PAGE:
What are the essential dos and don'ts when travelling in Iceland? How are you to conduct yourself when passing through the vulnerable and pristine landscapes that make up this strange and powerful island? Read more to find out everything you need to know about travel etiquette in Iceland.
Iceland is every outdoorsman's paradise, but this paradise will always be a realm of potential peril, and perhaps therein lies the very essence of its attractive force.
The howling Northern spirit summons us to a dimension of unbound freedom and serenity, asking only for respect in return; we must assume responsibility for being here, on this marvellous land, in this marvellous time.
Though many of Iceland’s most sought out attraction may be found in areas where the elements pose life-threatening challenges in the forms of towering cliffs, thundering waterfalls or abyssal glacier crevices, only on rare occasions will you see rails, ropes or security barriers fencing them off.
Iceland's beauty and appeal lie in its wild and undisturbed nature, and rather than tainting the unbound wilderness with man-made signposts and railings, we would like to be able to trust our guests to use common sense and avoid putting themselves in harm's way unnecessarily.
But unfortunately, common sense doesn't seem that common these days.
Image from Icelandic search and rescue team Landsbjörg.
In the first weekend of June of 2015 alone, a young couple wearing light summer jackets and sneakers almost froze to death while hiking in the highlands; a father of three was caught trying to drive his entire family across one of Iceland's largest and most dangerous glaciers in a small SUV; a twelve-year-old boy suffered hypothermia after jumping into the 2°C water of Lake Þingvallavatn on a dare by his parents, and tragically, a young man drowned after being pulled out to sea by an enormous wave when he was taking selfies in the furious Arctic surf of Reynisfjara beach.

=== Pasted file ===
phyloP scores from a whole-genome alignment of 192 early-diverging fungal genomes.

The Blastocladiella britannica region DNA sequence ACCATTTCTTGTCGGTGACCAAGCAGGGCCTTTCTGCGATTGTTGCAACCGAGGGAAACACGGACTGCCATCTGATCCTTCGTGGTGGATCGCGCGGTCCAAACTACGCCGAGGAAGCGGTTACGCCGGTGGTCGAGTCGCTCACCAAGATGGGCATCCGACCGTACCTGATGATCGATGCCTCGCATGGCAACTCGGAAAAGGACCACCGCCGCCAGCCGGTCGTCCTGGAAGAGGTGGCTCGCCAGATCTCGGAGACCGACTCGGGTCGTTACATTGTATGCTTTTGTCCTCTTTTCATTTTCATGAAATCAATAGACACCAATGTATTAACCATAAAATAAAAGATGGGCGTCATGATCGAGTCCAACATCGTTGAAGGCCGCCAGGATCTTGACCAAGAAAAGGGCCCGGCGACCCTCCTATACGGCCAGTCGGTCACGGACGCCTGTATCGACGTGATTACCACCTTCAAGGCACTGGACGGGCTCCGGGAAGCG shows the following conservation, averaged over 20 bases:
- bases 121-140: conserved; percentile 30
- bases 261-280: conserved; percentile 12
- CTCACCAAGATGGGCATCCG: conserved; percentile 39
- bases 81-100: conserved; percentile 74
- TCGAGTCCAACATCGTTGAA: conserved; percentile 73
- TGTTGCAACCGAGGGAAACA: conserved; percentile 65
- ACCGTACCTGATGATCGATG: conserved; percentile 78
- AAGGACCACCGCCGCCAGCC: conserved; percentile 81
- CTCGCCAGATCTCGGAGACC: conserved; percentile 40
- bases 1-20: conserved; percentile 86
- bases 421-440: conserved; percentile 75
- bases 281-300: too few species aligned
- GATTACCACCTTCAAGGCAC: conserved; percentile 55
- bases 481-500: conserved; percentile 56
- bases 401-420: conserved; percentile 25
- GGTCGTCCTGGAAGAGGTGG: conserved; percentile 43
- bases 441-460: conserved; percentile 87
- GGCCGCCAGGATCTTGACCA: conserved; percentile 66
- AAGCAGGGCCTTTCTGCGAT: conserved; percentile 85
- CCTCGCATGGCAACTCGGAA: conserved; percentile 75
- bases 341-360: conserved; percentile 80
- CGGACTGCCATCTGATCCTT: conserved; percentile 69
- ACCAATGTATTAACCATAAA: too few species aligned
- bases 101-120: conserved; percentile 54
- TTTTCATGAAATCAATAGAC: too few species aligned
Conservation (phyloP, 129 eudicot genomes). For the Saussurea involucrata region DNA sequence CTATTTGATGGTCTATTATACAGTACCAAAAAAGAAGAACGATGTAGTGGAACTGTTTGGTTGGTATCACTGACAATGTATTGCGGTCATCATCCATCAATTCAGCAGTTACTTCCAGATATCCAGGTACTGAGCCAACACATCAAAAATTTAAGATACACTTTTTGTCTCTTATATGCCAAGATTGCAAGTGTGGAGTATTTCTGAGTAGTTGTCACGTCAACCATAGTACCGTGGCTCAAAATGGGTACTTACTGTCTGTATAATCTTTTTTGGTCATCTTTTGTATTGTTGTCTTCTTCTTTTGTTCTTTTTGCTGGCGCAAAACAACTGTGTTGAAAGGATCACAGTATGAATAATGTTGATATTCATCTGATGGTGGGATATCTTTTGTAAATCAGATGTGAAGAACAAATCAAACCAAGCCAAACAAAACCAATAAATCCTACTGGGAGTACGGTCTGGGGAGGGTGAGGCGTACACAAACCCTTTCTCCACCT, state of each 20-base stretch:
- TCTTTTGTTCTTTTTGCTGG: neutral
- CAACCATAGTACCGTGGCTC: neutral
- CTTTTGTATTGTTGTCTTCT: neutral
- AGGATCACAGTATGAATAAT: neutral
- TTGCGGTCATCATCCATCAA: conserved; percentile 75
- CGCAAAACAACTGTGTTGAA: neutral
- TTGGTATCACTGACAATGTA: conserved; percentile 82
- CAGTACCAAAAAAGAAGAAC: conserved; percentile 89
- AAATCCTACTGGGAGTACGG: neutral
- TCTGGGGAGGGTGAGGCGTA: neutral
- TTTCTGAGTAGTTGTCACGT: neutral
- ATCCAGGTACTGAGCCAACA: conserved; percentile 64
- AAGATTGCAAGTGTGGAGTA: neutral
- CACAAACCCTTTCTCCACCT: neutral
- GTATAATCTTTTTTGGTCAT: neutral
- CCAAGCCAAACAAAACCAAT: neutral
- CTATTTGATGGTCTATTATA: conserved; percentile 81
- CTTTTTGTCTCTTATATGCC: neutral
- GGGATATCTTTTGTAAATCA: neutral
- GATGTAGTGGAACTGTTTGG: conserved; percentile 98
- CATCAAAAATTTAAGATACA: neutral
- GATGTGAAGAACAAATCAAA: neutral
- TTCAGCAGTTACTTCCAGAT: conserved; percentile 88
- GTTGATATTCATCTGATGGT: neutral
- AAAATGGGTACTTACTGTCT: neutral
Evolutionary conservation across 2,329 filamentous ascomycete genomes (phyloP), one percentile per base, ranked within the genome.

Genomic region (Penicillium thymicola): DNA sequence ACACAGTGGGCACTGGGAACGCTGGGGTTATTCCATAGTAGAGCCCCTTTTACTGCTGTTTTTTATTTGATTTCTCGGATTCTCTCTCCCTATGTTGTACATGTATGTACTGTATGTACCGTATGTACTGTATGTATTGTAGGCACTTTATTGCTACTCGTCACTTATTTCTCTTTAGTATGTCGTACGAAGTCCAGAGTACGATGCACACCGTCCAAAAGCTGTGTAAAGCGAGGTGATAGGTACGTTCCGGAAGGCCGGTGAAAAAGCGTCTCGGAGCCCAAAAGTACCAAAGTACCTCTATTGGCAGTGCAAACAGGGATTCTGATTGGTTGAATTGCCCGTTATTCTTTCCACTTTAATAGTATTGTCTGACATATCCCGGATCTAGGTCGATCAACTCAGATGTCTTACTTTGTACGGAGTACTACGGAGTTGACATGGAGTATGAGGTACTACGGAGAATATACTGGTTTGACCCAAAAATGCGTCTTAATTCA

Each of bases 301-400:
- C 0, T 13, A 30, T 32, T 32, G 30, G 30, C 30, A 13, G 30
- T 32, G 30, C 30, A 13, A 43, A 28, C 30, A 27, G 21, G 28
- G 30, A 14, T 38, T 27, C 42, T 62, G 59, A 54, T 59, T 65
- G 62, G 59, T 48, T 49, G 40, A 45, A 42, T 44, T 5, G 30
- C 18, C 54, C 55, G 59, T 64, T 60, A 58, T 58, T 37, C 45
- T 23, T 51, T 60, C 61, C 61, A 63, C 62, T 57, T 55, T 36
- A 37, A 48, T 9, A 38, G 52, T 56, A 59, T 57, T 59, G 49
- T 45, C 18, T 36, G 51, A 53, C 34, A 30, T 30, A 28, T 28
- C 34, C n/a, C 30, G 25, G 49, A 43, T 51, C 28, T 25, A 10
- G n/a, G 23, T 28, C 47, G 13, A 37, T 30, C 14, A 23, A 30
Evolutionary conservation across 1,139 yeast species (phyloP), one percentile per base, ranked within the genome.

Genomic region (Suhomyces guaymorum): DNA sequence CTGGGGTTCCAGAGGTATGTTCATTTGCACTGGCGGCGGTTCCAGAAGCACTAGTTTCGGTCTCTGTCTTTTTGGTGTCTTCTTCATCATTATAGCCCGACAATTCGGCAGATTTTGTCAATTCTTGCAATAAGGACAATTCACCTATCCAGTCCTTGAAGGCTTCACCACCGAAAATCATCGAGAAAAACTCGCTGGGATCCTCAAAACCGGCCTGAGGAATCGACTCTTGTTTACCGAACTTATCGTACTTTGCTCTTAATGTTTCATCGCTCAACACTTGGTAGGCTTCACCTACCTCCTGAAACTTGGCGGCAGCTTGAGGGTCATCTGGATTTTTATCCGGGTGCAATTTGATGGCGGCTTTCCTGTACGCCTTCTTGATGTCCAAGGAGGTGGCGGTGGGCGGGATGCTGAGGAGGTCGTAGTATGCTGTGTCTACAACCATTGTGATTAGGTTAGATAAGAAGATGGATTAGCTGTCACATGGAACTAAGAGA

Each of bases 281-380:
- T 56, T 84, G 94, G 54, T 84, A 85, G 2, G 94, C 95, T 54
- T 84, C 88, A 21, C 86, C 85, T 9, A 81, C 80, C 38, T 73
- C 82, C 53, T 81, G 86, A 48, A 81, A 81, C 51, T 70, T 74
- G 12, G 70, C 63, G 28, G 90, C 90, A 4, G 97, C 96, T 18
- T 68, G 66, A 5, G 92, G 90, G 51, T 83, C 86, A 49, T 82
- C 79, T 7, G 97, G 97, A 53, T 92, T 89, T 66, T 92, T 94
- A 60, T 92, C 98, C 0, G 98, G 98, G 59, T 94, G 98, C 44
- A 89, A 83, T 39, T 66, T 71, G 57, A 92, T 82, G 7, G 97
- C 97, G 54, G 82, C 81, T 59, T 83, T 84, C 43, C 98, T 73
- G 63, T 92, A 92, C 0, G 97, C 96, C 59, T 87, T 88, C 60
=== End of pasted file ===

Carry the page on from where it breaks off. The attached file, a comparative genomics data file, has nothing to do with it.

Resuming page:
Image from Icelandic search and rescue team Landsbjörg.
Luckily, there are over 100 search and rescue teams in Iceland, consisting of well over 4000 volunteers who are on duty all year round, but with the recent surge in the number of foreign guests visiting Iceland, the rescue teams have come under unprecedented strain.
We, therefore, implore you to be smart and travel responsibly. Know what you are getting yourself into, and if you do in fact notice information posts, warning signs, fences, railing or other obvious barriers, heed them so that you won't put yourself in unnecessary danger and threaten the life and limbs of the good people who will eventually have to deliver you from harm's way.
See also: Tips for backpacking in Iceland
Seasoned hikers, veterans of the wildlands and novices alike can lose their way in the unforgiving labyrinth that is the Icelandic wilderness. Even when travelling in large groups, people are known to wander from their companions and get lost in the blink of an eye, and painfully unnecessary tragedies regularly occur simply because those who are lost and in dire need of assistance can not be found in time.
Before venturing from out of the warm embrace of civilisation, you should, therefore, always make a travel plan and leave it with a trusted person who will contact the proper authorities should you fail to check in or return at a specified time.
It is sometimes said, that if you don't like the weather in Iceland, you should just wait five minutes—but people tend to forget that the saying goes both ways: even when heading out on a journey under clear skies and a shining sun, Iceland's dynamic weather patterns can change conditions from perfect to terrible in an instance and catch even the most seasoned of travellers off guard.